Wayne Lipscomb



Around the last week in May 2012, I found my lump. I say it like that because I knew it was not to be a ordinary lump. The very next day I made my apt for a mammogram and the results were abnormal. Further biopsy showed Stage 2 cancer. I was shocked, numb, and confused. I knew no one who had breast cancer but a friend was living with prostate cancer so I confided in him. I told myself I was going to die and how was I going to tell my children. So I wouldn’t have to repeat the story, I would ask for a family meeting and tell them the awful news their mom has breast cancer. This didn’t happen and so I kept it a secret, for weeks. Then one day, I happened to be over my youngest son’s, Will, apartment. He and his fiancé were discussing purchasing a new home and their plans included me moving with them. They warmed my heart with the love they were expressing, then my mouth spilled out the words “I have breast cancer”. The room was quiet for about 7 seconds, then Jamila blurted out, “Oh my grandma had that, you’re going to be alright!” Just like that, I felt a flood of relief. I told myself you are going to be okay! From that day on, I told the rest of the family. 

My oldest son Moses, a Philadelphia Police Officer, went with me for my surgical consultation grabbing all the pamphlets in the wall holders. He was nervous. My lumpectomy was scheduled a few weeks later. On that day Moses and Anthony, another son, came with me to the hospital for the surgery. Moses was there when I woke in the recovery room and he took me home. Some days later, I met with the medical oncologist. My plan was made for me to have 33 radiation treatments and my first treatment was scheduled on August 28, 2012. 

On August 18, 2012 Moses was murdered in an attempted robbery. My heart broke in a million pieces and never to come back together. All I could think about was Moe. The universe dealt me a cruel hand: my son is gone and I have breast cancer. Next, came shock waves of pain and feeling there was hole deep inside my womb and nothing could fill it. Moses’ service was on August 28, 2012, my first radiation treatment day (that was scheduled two months earlier.)  I mustered all the strength I had left, called Penn Hospital and they told me that I could reschedule for the next day. I was hurting so bad. What was left for me to do? What would Moses want me to do? Then I heard myself say, “I coming.”. The person on the phone told me to take my time. They would be there til 7pm. I arrived around 6 with the support of family.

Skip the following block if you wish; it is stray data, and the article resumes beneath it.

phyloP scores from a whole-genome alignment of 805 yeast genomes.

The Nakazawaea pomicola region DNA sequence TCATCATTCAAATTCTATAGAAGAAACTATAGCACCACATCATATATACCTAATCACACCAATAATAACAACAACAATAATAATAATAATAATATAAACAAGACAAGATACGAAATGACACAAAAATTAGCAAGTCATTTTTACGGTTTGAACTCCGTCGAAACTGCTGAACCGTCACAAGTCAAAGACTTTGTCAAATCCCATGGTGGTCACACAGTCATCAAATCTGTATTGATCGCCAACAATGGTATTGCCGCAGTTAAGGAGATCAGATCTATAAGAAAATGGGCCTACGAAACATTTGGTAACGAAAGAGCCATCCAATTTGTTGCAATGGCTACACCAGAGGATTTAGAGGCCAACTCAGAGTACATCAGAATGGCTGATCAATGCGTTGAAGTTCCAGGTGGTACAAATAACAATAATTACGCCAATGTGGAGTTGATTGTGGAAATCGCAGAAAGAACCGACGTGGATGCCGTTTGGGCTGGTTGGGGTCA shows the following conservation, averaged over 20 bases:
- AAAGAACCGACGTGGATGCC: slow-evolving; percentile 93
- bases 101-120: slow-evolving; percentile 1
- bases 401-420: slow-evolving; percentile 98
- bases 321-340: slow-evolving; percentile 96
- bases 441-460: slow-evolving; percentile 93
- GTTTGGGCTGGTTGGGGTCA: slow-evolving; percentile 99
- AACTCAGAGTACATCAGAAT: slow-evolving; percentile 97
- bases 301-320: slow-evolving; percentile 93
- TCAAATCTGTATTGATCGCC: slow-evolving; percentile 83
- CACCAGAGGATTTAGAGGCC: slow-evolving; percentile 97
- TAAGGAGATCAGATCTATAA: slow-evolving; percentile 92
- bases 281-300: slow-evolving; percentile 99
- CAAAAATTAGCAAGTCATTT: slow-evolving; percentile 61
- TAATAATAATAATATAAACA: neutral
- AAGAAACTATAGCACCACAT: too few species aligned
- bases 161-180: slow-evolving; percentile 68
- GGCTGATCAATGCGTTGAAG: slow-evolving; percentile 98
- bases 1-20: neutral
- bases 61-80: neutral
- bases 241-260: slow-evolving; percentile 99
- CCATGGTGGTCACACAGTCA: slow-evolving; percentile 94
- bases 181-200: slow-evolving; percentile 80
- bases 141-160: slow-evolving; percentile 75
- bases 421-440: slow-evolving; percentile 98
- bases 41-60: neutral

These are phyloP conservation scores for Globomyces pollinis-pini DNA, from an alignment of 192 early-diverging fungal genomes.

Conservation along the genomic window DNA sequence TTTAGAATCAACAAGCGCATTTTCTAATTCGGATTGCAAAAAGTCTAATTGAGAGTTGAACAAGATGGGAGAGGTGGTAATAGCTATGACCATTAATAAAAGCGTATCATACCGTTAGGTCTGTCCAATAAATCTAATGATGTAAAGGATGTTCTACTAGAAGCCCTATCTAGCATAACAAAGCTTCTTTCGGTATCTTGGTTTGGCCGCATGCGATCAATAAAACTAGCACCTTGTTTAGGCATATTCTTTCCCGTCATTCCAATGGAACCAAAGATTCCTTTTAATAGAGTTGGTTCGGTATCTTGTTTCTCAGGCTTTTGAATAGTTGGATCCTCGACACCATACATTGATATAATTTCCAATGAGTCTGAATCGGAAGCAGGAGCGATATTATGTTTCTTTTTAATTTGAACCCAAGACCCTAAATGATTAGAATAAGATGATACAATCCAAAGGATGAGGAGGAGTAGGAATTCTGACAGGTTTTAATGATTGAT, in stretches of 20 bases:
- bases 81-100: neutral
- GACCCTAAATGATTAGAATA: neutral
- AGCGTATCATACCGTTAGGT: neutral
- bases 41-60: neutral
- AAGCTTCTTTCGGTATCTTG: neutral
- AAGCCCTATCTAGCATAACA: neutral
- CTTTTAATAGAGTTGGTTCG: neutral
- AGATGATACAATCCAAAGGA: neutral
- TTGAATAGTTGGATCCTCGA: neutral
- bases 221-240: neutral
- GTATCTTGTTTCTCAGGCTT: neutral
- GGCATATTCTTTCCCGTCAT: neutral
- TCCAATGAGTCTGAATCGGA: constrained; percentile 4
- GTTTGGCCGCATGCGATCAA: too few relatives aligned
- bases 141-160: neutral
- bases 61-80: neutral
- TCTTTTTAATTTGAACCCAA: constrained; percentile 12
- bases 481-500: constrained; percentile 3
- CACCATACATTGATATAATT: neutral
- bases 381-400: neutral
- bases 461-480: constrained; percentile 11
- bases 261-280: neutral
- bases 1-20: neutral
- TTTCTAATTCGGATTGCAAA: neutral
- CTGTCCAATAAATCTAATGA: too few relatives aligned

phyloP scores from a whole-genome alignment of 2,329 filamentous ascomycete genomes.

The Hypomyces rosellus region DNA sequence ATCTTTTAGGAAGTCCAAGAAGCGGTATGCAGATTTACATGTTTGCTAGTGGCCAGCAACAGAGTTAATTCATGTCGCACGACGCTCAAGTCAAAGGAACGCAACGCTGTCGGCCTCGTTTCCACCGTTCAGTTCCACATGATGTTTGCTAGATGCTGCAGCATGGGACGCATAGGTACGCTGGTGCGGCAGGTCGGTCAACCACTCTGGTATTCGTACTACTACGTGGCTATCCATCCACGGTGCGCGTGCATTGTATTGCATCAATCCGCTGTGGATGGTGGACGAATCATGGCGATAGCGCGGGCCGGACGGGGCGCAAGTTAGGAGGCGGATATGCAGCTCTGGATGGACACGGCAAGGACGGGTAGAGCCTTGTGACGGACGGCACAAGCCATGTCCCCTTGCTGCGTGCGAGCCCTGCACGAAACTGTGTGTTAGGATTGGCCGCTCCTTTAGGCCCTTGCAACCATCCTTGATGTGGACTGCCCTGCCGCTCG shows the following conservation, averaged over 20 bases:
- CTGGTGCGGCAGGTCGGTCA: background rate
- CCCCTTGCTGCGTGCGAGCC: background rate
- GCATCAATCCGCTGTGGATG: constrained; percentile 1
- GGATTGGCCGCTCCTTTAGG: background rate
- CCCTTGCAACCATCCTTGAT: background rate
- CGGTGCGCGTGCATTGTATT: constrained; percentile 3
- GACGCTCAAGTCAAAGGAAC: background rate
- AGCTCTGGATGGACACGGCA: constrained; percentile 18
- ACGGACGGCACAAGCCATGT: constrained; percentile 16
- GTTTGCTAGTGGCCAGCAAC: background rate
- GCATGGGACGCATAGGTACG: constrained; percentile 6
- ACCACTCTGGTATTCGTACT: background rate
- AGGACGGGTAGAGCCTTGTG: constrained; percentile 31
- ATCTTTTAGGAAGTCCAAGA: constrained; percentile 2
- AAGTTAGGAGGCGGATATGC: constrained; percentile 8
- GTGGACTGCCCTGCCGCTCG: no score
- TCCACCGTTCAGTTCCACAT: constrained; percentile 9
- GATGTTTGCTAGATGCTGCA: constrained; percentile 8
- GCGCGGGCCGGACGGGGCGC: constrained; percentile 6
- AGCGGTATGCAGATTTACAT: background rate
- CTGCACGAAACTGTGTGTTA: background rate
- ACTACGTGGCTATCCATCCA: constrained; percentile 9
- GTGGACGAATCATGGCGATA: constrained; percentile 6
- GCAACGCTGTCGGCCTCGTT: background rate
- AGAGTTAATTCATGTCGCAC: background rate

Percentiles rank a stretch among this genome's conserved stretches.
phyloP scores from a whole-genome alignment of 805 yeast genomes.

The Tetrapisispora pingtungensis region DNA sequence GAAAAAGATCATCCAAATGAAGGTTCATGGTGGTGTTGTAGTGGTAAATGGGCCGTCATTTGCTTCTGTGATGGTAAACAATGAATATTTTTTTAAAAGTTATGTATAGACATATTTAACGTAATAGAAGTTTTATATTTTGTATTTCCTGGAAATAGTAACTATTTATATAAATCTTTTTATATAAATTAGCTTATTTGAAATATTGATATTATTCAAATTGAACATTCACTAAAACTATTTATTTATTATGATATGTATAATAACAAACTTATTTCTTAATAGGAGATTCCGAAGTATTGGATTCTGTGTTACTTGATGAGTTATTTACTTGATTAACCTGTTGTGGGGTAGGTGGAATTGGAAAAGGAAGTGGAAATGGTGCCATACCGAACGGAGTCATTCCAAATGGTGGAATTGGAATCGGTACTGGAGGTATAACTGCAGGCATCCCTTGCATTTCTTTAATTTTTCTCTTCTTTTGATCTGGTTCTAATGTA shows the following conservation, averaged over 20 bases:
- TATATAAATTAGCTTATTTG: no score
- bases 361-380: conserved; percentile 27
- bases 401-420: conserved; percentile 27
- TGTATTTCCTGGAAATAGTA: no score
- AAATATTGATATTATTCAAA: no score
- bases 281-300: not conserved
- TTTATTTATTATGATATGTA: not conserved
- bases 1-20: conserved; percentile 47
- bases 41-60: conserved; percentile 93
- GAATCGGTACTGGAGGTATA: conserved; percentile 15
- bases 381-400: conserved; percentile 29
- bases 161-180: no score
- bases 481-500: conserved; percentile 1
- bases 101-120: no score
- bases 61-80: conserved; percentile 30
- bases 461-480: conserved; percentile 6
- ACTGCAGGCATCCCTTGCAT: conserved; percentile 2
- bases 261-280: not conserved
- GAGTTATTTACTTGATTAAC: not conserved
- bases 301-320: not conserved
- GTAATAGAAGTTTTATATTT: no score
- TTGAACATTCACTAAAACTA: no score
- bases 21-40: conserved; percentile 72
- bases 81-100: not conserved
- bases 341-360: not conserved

There’s a lot I don’t remember but I remember everyone I came in contact with during my 33 radiation treatments were so very kind to me. They knew from TV and the newspapers, I was the mom of the police officer who was murdered and nobody gave me special treatment at the Abramson Cancer Center. I never missed one treatment. I was employed and by law didn’t qualify right away for FML. I had to continue to work for another month. I couldn’t stop work just yet. But as soon as I did qualify, my oncologist had my papers ready for me to leave. It was God, Moses cheering me on, and the doctors and staff who that kept me coming back every day til I rang the bell. It been five years that Moses was taken away from us. I miss him so much. My health is good. No cancer, tests benign! Thank you God! 

My next consultation with the surgical doctor, Carla Fisher was surreal, it was in the same room Moses and I were in during my first consultation. I paid close attention to my thoughts. This is the same room. Did a whole year really passed? And the realization hit me, yes a year did pass, and Moses is not here. I’m retired but in 2013, in honor of Moses love for children, I started the PO Moses Walker Jr. Corporation. The Police Officer Moses Walker Jr. Corporation’s vision is to motivate and teach life development skills to adolescents. We do this through social and emotional learning curricula. By learning how to make good decisions and build healthy relationships adolescents get life skills both formal and informal they will need to become successful youth leaders. 

I wanted to share my story before now and couldn’t. I guess the Universe said it’s time.